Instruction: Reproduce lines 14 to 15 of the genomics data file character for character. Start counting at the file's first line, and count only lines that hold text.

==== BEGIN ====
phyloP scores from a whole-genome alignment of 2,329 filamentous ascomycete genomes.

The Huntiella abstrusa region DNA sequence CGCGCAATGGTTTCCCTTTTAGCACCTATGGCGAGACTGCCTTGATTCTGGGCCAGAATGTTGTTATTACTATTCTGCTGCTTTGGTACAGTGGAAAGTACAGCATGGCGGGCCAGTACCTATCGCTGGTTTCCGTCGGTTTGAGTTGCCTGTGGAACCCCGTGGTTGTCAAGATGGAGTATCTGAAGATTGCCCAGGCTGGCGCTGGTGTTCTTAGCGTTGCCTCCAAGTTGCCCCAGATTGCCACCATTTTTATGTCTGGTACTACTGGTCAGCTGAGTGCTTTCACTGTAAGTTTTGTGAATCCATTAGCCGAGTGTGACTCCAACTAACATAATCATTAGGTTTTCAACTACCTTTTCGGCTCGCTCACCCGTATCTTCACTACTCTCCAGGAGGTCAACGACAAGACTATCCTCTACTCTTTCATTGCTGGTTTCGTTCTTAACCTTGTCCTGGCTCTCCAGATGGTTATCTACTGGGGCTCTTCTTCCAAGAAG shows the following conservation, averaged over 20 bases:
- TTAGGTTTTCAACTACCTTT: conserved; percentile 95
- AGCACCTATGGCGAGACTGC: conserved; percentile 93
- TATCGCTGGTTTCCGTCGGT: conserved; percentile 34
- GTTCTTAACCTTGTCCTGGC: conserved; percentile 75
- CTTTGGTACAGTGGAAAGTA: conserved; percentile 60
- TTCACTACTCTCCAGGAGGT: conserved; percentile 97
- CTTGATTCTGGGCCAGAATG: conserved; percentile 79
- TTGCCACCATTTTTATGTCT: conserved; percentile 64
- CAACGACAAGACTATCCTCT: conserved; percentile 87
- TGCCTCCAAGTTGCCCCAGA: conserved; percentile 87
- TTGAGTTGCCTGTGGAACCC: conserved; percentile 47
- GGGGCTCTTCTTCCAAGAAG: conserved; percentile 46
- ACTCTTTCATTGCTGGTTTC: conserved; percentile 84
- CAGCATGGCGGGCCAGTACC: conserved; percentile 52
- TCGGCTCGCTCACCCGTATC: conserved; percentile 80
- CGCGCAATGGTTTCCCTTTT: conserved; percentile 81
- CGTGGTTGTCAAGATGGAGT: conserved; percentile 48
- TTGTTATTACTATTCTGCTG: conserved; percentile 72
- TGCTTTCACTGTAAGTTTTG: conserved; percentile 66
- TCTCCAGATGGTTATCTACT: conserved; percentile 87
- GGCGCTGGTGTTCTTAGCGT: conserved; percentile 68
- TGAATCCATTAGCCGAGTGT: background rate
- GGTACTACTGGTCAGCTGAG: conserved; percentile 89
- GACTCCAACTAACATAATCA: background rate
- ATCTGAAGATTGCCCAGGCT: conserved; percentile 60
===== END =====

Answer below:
- GGGGCTCTTCTTCCAAGAAG: conserved; percentile 46
- ACTCTTTCATTGCTGGTTTC: conserved; percentile 84